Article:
The driver of the truck, an employee of Coastal Tank Lines, Inc., testified that Camden's employees told him where they wanted the truck parked, where they wanted it unloaded; that he was under their direction after he got on the job site; that from the time he parked the tractor-trailer until the unloading operations were over he had no duties in regard to the operation of the truck unless Camden's employees asked him to move the truck "further up the job or something like that I'd do it." The driver reiterated that he was the only one with authority to move or drive the truck; that he was not working for Camden; that he had exclusive control over the tractor-trailor which control was not surrendered to Camden; that only he, as the driver, had the right to move the truck. The driver testified that he drove the unit and parked it right where Camden told him to; that he didn't move it until they told him to; that he moved it when they told him and wherever they wanted it; that he was under Camden's direction until the unloading operations were completed; that he did not "guess" Camden could keep him there if his office told him to return; that "any time we're on a job like that--any place, they want us to take it would be all right, but before we could leave the tanker--if they tell us to leave it up there, we would have to call in and tell him about it before we left"; that he had no duties or obligations insofar as the unloading was concerned since that was wholly and completely conducted by Camden.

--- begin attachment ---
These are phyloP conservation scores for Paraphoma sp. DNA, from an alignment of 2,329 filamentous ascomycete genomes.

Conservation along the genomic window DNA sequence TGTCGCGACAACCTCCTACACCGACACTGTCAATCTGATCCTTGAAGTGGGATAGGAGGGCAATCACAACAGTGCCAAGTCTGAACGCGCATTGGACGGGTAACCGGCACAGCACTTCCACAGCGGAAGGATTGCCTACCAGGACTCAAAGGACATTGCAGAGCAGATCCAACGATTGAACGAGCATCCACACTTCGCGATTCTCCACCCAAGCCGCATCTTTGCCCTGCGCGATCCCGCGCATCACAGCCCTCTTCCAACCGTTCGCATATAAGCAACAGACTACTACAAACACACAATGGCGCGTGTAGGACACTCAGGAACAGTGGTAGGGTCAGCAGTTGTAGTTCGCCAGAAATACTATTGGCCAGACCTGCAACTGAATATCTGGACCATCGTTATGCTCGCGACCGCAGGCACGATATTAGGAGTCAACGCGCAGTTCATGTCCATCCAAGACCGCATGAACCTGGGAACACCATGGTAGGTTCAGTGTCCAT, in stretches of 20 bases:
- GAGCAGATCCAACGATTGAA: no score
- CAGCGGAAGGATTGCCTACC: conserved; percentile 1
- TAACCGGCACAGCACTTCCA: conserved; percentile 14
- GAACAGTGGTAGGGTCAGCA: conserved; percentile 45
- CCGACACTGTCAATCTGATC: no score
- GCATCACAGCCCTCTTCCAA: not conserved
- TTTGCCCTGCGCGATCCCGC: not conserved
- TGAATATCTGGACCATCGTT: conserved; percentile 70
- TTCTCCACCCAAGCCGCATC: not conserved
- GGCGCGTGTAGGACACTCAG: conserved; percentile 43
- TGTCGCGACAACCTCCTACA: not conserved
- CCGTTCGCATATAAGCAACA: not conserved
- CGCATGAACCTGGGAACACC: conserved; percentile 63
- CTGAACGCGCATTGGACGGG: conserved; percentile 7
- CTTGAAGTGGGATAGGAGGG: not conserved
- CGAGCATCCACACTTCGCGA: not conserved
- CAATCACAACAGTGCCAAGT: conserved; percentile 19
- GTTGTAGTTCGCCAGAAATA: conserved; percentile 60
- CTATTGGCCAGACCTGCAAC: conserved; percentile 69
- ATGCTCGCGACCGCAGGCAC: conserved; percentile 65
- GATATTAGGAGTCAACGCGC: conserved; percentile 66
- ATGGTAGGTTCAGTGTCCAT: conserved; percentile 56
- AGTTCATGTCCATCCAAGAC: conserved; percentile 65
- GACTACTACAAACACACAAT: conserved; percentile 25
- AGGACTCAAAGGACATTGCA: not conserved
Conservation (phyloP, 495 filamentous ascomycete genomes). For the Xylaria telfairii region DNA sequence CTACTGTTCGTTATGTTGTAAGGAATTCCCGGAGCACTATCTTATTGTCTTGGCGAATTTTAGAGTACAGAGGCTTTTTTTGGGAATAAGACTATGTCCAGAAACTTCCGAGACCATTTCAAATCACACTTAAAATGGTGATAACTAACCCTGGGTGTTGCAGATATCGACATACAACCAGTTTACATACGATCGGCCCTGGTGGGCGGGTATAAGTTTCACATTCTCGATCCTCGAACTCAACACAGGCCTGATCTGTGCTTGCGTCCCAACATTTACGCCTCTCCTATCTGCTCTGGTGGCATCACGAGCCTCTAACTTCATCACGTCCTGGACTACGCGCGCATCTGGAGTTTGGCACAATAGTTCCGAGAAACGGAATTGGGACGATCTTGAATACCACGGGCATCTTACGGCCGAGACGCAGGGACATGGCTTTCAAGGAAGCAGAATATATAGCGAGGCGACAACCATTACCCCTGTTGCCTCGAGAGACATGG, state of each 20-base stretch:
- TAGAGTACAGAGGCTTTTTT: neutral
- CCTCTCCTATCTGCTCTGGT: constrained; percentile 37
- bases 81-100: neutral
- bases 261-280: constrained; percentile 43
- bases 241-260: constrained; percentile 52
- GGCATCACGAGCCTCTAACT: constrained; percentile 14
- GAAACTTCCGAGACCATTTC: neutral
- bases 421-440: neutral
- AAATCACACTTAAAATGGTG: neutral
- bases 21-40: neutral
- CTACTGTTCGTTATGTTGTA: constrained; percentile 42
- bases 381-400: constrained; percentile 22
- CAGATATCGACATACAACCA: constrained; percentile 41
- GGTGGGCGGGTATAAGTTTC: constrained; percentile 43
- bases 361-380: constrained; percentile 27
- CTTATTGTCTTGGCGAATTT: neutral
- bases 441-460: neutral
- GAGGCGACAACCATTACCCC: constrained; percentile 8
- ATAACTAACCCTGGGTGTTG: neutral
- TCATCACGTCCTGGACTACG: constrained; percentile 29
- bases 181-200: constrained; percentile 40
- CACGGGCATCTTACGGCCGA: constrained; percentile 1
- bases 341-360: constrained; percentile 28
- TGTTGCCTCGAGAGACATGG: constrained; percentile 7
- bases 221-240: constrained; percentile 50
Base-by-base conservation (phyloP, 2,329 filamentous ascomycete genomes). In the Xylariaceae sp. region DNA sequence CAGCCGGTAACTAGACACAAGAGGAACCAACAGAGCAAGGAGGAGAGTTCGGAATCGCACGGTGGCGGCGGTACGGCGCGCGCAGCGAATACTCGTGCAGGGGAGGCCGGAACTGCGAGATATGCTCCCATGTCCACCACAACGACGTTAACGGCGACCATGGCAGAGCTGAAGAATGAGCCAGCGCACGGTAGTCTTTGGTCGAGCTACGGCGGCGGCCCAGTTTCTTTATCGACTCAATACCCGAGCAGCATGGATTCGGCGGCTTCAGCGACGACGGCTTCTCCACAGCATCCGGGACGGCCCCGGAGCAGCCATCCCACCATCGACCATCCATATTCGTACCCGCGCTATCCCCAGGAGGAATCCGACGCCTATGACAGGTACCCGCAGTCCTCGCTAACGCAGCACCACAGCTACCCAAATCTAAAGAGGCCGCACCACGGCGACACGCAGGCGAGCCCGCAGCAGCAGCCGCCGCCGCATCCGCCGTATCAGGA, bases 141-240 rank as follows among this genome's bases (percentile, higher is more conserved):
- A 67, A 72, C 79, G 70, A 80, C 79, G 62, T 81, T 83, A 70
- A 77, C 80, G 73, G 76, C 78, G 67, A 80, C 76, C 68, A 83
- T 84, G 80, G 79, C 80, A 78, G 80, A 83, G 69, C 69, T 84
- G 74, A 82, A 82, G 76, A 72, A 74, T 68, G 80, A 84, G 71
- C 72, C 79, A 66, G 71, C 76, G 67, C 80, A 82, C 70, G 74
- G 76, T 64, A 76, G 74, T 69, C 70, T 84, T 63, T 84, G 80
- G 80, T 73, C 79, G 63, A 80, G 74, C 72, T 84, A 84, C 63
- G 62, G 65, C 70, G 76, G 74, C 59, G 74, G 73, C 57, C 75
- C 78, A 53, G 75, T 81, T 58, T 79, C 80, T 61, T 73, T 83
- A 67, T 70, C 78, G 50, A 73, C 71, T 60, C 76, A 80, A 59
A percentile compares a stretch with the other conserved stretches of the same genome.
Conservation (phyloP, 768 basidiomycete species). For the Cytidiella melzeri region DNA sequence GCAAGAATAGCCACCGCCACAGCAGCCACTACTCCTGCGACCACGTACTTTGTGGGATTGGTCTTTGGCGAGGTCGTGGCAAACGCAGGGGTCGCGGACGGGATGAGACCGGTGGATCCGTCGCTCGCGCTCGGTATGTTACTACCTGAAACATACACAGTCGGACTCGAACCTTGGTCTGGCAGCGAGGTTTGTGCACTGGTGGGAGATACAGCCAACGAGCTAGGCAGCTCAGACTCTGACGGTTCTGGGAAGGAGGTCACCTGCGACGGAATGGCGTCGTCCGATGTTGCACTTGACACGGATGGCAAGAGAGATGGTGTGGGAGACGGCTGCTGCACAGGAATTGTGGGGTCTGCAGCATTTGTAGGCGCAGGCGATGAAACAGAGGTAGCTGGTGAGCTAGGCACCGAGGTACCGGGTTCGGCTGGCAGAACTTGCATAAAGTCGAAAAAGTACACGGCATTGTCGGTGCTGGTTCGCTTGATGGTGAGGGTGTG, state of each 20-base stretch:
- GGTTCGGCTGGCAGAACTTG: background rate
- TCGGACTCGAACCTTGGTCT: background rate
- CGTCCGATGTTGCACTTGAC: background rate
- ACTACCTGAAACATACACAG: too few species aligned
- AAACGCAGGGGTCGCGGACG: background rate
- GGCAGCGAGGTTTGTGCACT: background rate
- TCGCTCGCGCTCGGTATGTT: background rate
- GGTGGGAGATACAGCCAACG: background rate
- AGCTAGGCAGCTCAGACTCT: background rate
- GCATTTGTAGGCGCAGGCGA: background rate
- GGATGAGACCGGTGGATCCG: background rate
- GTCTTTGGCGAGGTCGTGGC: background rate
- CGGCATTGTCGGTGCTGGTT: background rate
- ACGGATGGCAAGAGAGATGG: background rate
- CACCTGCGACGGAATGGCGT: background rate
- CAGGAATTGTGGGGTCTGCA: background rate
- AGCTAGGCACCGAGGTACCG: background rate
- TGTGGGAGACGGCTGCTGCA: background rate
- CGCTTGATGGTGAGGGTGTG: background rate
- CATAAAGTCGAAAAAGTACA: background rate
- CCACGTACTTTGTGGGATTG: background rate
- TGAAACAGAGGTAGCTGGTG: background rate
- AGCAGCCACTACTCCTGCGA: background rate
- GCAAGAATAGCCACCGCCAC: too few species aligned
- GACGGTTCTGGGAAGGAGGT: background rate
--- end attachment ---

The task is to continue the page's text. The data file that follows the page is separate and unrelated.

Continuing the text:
We recognize the rule that: "Where a provision in an insurance policy is susceptible of two or more constructions, the court will adopt that construction which is most favorable to the insured." John Hancock Mutual Life Ins. Co. v. Frazer, 194 Ga. 201 (20 SE2d 915)